#ServoSkullSaturday – An Interview with Mathias Leahy

When it comes to assisting the mighty Space marines of the Imperium at finding and killing their designated targets, few tools are more indispensable than the humble servo skull. Likewise for when Rogue Traders have to load their pistols, hive scum have to take their medicine, or when inquisitors must make a journal entry in some massive tome. Truly, these small floating skulls stuffed with technology are the unsung heroes of the 41st millennium.

As far as I can tell, the first official Servo Skull minis were either introduced by Forge World or as part of the Daemonhunters release over 20 years ago and while the skullies are lot more common in kits nowadays it’s a shame that the little guys don’t get more the tabletop representation. Luckily, there’s an Instagram hashtag/community which posts every second Sunday of the month looking to change that – #ServoSkullSaturday. I find it to be a great little motivator to build and paint more of the floating brain buckets and so I set out to spread the word by talking to the originator of the hashtag.

Mathias Leahy (@mathiasleahy) is an art instructor based out of the US and was kind enough to talk to me about #ServoSkullSaturday in mid-December.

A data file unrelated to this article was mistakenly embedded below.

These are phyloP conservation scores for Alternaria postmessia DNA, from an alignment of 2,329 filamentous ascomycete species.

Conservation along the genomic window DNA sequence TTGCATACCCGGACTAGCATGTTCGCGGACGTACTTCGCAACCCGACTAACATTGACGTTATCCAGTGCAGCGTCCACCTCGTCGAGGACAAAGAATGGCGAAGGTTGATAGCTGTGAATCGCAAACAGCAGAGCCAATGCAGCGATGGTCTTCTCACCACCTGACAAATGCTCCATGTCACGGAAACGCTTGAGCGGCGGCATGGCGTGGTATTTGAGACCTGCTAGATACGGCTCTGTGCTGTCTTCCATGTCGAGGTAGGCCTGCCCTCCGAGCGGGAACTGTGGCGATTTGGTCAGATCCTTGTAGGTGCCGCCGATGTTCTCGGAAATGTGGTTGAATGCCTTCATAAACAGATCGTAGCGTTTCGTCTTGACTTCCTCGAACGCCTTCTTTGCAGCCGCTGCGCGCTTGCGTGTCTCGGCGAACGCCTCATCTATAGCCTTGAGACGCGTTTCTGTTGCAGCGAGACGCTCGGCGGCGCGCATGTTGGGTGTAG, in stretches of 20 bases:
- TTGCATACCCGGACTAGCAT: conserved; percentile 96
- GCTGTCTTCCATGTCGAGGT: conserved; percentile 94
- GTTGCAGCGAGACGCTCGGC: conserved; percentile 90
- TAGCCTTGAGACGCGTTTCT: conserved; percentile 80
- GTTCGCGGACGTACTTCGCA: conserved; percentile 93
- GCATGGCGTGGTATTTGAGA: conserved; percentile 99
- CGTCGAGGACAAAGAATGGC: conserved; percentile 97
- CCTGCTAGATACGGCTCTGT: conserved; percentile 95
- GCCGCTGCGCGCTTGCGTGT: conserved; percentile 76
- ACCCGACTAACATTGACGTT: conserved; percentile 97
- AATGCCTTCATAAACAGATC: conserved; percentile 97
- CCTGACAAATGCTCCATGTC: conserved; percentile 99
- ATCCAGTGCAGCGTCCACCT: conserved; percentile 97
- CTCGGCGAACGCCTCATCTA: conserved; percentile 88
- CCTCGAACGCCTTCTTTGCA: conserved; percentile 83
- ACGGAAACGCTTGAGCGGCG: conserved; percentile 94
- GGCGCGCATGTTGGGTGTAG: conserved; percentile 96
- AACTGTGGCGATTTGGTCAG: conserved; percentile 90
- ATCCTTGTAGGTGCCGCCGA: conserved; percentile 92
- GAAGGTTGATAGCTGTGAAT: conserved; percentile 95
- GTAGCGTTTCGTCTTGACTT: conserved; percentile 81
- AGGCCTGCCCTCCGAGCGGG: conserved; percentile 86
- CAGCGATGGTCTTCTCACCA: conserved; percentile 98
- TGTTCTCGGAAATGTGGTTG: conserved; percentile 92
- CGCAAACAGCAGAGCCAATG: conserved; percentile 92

Mike H (Exokan): So, why servo skulls? What’s their appeal to you, either from a modeling or aesthetic perspective?

DrMathias: I’ve been interested in skulls as an art subject for many years, ranging from Memento Mori symbolism to skulls shown in indigenous art.  In the 40k context, they are one of the things that I think is uniquely 40k, in the sense that they don’t seem to be derivative of some preexisting trope. Quite a lot of concepts in 40k are straight up lifted from sources like Nemesis the Warlock, Dune, Judge Dredd etc. If floating skull drones are in some other fandom or franchise, I’d love to know!

Credit: Mathias Leahy

Mike H (Exokan): Yeah, I never thought about that! I don’t think I’ve seen floating skulls in anything else. Now, with your minis, you focus a lot on what I would consider “Non-Dramatis Personae”… Imperial citizens, bureaucrats, nobility, etc. People not directly associated with the Warhammer 40k wargame. Servo Skulls sort of fit into that category to a degree. What draws you to that aspect of 40k?

DrMathias: I’m sure the interest in the background characters of the setting comes from admiring the advertisement for the “40k Adventurers” range in White Dwarf 99. It was a blend of unarmed techs, astropaths, bandits, and pirates and these miniatures really got me wondering about the setting. At that time the game was still trying to figure out what it was, and hadn’t settled on the huge sweeping battles and devastated cityscapes that seem to be the default now.

Mike H (Exokan): Was it just a looks thing? I personally love the black comedy baked into the lore especially in relation to the poor “normies” of the 40k universe.

DrMathias: The stories played a role in my interest as well. Quite a few of them in the early days were small scenes, like Inquisitor Kryptmann and an acolyte trying to investigate something, Imperial Guard settling old scores with each other, or an iconic scene describing terminators getting ready for a teleport. Those little fluff pieces tended to resonate more than the descriptions of the large battles. There was definitely a lot more comedy baked in too, now it’s mostly just relegated to the Orks and Nurglings. A fair share of my creations are on the jokey side of things.